'Rewriting the book' - public libraries for a new age

Europe's largest public library development project is taking shape in Birmingham in the UK.

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Cultural participation

The city of Birmingham is building a new library for the 21st century.  The building is taking shape at the very heart of the city's 'cultural quarter', linking up with its neighbour (the Repertory Theatre) to create new public spaces and opportunities for cultural and creative participation.

The project is the largest public library development in Europe.  There are plans to cater for four million visitors per annum (that's over 10,000 people a day passing through the library space). 

Brian Gambles is the Chief Executive of the Library of Birmingham Development Trust.  Speaking at the OCLC EMEA Meeting held in Birmingham, he described how the development acknowledges the pivotal role that a library can play when it is placed at the very heart of an urban regeneration initiative. 

Rethinking the library experience

The creation of a new library provides the opportunity to fundamentally rethink what a library is for and to consider how it will fulfil its new roles and functions.  The vision for Birmingham's new library is that it should be inspirational, inclusive and innovative.  It should celebrate culture learning and creativity.  In order to achieve this, there must be a change in mindset - away from 'service offerings' to the creation of a 'library experience'.  The strategy will look to new partnerships and seek to work with them to enhance the library offerings.  Three 'knowledge threads' run through this strategy:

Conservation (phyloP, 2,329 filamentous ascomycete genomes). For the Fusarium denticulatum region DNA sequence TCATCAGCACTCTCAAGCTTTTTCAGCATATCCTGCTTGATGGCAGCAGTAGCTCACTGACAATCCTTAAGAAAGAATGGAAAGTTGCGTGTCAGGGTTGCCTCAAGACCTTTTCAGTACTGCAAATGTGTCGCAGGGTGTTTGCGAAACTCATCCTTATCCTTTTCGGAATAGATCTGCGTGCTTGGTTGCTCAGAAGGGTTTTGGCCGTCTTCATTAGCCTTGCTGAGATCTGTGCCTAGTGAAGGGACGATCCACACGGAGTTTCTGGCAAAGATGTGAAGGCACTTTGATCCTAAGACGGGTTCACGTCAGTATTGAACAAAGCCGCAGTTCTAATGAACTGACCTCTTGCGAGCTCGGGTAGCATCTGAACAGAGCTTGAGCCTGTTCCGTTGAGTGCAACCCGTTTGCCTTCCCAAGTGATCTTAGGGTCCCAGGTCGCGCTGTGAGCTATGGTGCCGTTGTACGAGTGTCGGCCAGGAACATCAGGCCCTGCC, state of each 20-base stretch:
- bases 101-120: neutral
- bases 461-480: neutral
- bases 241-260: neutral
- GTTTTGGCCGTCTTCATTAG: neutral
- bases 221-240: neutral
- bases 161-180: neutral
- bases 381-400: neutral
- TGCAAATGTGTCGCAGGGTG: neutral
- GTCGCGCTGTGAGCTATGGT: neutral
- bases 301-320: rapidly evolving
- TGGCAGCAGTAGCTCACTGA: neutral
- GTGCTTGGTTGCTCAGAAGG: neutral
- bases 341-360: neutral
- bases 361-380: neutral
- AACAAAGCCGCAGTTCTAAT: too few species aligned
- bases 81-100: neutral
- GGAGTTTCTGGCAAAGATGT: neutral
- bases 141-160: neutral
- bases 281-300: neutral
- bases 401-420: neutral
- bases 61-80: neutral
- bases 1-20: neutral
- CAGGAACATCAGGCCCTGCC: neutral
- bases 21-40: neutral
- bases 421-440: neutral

• Discovery
  • Reading
  • Learning

underpinned by four core principles:

  • Access
  • Choice
  • Collaboration
  • Enterprise

For Gambles, the library is an agent for the democratisation of knowledge.  The new mindset will take the library service away from a transactional model, dealing in the commodities of books and information.   The library will have a major role to play in helping with economic and social deficits.  It is a conscious acknowledgement that libraries have a role to play in the knowledge - and empowerment - economy. 

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